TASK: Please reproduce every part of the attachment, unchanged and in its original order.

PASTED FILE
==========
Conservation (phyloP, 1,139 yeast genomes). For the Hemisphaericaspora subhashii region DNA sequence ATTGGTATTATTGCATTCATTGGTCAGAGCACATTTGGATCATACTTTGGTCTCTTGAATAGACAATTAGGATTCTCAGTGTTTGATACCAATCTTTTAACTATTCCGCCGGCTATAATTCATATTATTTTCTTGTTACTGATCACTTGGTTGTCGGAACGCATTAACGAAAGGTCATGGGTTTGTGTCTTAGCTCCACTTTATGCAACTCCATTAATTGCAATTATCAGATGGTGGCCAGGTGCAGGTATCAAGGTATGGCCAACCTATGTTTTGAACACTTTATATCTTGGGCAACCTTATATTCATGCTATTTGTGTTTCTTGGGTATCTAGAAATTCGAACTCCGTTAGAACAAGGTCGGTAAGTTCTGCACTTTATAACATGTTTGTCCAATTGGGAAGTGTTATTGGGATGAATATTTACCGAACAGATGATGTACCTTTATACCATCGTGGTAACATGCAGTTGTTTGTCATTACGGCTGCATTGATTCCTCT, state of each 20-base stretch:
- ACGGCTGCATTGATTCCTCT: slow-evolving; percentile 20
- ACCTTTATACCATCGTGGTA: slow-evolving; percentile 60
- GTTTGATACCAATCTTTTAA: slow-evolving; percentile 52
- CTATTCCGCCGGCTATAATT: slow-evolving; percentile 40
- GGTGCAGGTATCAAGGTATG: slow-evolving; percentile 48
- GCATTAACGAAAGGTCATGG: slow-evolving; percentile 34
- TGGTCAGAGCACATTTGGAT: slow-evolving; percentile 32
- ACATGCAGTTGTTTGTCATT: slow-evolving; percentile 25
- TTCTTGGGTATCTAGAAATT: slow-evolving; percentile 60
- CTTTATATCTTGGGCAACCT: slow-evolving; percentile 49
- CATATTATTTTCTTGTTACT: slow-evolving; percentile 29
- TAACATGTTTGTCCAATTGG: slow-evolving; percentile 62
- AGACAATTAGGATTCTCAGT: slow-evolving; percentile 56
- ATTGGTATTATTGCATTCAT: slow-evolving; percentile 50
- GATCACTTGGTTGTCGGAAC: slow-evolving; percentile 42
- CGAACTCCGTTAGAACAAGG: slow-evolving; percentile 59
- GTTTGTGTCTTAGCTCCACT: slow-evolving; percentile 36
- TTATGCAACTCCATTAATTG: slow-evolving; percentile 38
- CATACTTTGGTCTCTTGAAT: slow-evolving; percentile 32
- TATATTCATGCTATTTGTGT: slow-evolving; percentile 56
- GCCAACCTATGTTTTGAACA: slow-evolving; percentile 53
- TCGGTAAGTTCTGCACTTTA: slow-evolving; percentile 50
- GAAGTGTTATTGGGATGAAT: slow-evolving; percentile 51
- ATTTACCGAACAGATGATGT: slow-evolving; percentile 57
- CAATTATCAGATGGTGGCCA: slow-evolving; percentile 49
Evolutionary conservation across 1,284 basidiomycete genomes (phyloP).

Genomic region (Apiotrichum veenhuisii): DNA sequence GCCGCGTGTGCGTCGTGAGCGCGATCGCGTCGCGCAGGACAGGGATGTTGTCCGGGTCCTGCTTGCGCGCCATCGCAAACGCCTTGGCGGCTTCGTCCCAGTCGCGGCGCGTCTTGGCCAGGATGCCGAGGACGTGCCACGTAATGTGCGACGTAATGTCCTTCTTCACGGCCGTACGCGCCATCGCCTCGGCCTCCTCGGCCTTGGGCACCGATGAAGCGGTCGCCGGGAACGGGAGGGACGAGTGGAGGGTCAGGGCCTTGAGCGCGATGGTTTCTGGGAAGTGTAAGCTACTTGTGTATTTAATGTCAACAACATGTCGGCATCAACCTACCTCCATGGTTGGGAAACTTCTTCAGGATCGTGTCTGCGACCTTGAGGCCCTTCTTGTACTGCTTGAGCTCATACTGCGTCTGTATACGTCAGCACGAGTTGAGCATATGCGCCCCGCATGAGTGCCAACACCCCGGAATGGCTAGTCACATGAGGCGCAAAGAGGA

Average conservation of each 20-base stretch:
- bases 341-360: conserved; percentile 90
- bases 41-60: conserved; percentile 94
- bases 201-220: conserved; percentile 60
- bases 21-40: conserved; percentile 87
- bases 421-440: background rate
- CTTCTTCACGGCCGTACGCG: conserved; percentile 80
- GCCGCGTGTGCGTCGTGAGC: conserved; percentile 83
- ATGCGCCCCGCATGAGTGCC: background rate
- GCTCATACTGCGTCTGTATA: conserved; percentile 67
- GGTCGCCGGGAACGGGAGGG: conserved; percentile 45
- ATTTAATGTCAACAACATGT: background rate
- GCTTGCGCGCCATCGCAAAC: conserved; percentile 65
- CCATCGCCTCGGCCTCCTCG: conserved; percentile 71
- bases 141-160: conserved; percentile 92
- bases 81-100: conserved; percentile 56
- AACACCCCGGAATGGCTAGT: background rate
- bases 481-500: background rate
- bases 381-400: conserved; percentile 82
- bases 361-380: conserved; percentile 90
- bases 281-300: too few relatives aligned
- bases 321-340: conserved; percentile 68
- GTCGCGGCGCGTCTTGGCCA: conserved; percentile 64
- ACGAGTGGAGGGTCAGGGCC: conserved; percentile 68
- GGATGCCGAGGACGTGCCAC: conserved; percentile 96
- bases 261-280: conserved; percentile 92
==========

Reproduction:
Conservation (phyloP, 1,139 yeast genomes). For the Hemisphaericaspora subhashii region DNA sequence ATTGGTATTATTGCATTCATTGGTCAGAGCACATTTGGATCATACTTTGGTCTCTTGAATAGACAATTAGGATTCTCAGTGTTTGATACCAATCTTTTAACTATTCCGCCGGCTATAATTCATATTATTTTCTTGTTACTGATCACTTGGTTGTCGGAACGCATTAACGAAAGGTCATGGGTTTGTGTCTTAGCTCCACTTTATGCAACTCCATTAATTGCAATTATCAGATGGTGGCCAGGTGCAGGTATCAAGGTATGGCCAACCTATGTTTTGAACACTTTATATCTTGGGCAACCTTATATTCATGCTATTTGTGTTTCTTGGGTATCTAGAAATTCGAACTCCGTTAGAACAAGGTCGGTAAGTTCTGCACTTTATAACATGTTTGTCCAATTGGGAAGTGTTATTGGGATGAATATTTACCGAACAGATGATGTACCTTTATACCATCGTGGTAACATGCAGTTGTTTGTCATTACGGCTGCATTGATTCCTCT, state of each 20-base stretch:
- ACGGCTGCATTGATTCCTCT: slow-evolving; percentile 20
- ACCTTTATACCATCGTGGTA: slow-evolving; percentile 60
- GTTTGATACCAATCTTTTAA: slow-evolving; percentile 52
- CTATTCCGCCGGCTATAATT: slow-evolving; percentile 40
- GGTGCAGGTATCAAGGTATG: slow-evolving; percentile 48
- GCATTAACGAAAGGTCATGG: slow-evolving; percentile 34
- TGGTCAGAGCACATTTGGAT: slow-evolving; percentile 32
- ACATGCAGTTGTTTGTCATT: slow-evolving; percentile 25
- TTCTTGGGTATCTAGAAATT: slow-evolving; percentile 60
- CTTTATATCTTGGGCAACCT: slow-evolving; percentile 49
- CATATTATTTTCTTGTTACT: slow-evolving; percentile 29
- TAACATGTTTGTCCAATTGG: slow-evolving; percentile 62
- AGACAATTAGGATTCTCAGT: slow-evolving; percentile 56
- ATTGGTATTATTGCATTCAT: slow-evolving; percentile 50
- GATCACTTGGTTGTCGGAAC: slow-evolving; percentile 42
- CGAACTCCGTTAGAACAAGG: slow-evolving; percentile 59
- GTTTGTGTCTTAGCTCCACT: slow-evolving; percentile 36
- TTATGCAACTCCATTAATTG: slow-evolving; percentile 38
- CATACTTTGGTCTCTTGAAT: slow-evolving; percentile 32
- TATATTCATGCTATTTGTGT: slow-evolving; percentile 56
- GCCAACCTATGTTTTGAACA: slow-evolving; percentile 53
- TCGGTAAGTTCTGCACTTTA: slow-evolving; percentile 50
- GAAGTGTTATTGGGATGAAT: slow-evolving; percentile 51
- ATTTACCGAACAGATGATGT: slow-evolving; percentile 57
- CAATTATCAGATGGTGGCCA: slow-evolving; percentile 49
Evolutionary conservation across 1,284 basidiomycete genomes (phyloP).

Genomic region (Apiotrichum veenhuisii): DNA sequence GCCGCGTGTGCGTCGTGAGCGCGATCGCGTCGCGCAGGACAGGGATGTTGTCCGGGTCCTGCTTGCGCGCCATCGCAAACGCCTTGGCGGCTTCGTCCCAGTCGCGGCGCGTCTTGGCCAGGATGCCGAGGACGTGCCACGTAATGTGCGACGTAATGTCCTTCTTCACGGCCGTACGCGCCATCGCCTCGGCCTCCTCGGCCTTGGGCACCGATGAAGCGGTCGCCGGGAACGGGAGGGACGAGTGGAGGGTCAGGGCCTTGAGCGCGATGGTTTCTGGGAAGTGTAAGCTACTTGTGTATTTAATGTCAACAACATGTCGGCATCAACCTACCTCCATGGTTGGGAAACTTCTTCAGGATCGTGTCTGCGACCTTGAGGCCCTTCTTGTACTGCTTGAGCTCATACTGCGTCTGTATACGTCAGCACGAGTTGAGCATATGCGCCCCGCATGAGTGCCAACACCCCGGAATGGCTAGTCACATGAGGCGCAAAGAGGA

Average conservation of each 20-base stretch:
- bases 341-360: conserved; percentile 90
- bases 41-60: conserved; percentile 94
- bases 201-220: conserved; percentile 60
- bases 21-40: conserved; percentile 87
- bases 421-440: background rate
- CTTCTTCACGGCCGTACGCG: conserved; percentile 80
- GCCGCGTGTGCGTCGTGAGC: conserved; percentile 83
- ATGCGCCCCGCATGAGTGCC: background rate
- GCTCATACTGCGTCTGTATA: conserved; percentile 67
- GGTCGCCGGGAACGGGAGGG: conserved; percentile 45
- ATTTAATGTCAACAACATGT: background rate
- GCTTGCGCGCCATCGCAAAC: conserved; percentile 65
- CCATCGCCTCGGCCTCCTCG: conserved; percentile 71
- bases 141-160: conserved; percentile 92
- bases 81-100: conserved; percentile 56
- AACACCCCGGAATGGCTAGT: background rate
- bases 481-500: background rate
- bases 381-400: conserved; percentile 82
- bases 361-380: conserved; percentile 90
- bases 281-300: too few relatives aligned
- bases 321-340: conserved; percentile 68
- GTCGCGGCGCGTCTTGGCCA: conserved; percentile 64
- ACGAGTGGAGGGTCAGGGCC: conserved; percentile 68
- GGATGCCGAGGACGTGCCAC: conserved; percentile 96
- bases 261-280: conserved; percentile 92